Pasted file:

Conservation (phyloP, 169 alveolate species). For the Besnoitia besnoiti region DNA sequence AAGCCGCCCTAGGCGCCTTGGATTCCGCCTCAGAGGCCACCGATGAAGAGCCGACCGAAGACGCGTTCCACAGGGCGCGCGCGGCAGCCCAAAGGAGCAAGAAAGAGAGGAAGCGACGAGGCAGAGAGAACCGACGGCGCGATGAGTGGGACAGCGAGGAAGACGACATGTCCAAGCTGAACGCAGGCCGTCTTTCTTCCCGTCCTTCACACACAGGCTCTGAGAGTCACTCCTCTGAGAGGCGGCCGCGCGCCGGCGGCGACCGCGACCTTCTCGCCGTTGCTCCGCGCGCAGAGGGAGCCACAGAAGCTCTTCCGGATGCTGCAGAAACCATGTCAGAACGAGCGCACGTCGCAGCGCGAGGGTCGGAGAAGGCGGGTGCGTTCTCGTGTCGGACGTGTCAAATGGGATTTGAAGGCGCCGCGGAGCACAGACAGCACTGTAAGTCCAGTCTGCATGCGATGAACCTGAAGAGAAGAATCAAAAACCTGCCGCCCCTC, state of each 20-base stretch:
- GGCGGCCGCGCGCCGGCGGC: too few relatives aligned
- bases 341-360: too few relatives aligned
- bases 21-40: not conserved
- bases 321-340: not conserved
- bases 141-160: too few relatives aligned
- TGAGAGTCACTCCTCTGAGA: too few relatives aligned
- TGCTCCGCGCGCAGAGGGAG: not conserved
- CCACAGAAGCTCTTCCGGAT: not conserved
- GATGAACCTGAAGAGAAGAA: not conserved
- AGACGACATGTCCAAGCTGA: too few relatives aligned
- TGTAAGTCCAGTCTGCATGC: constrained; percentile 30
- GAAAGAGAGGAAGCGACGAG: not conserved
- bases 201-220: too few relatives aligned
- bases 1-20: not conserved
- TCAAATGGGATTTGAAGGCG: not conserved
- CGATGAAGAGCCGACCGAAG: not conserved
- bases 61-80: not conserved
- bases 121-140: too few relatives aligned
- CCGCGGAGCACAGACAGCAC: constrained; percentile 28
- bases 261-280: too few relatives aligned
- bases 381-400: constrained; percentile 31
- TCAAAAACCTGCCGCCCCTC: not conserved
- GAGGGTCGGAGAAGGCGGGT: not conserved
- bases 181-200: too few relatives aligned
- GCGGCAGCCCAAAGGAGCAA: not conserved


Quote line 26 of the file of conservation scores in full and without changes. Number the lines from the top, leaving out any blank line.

- GCGGCAGCCCAAAGGAGCAA: not conserved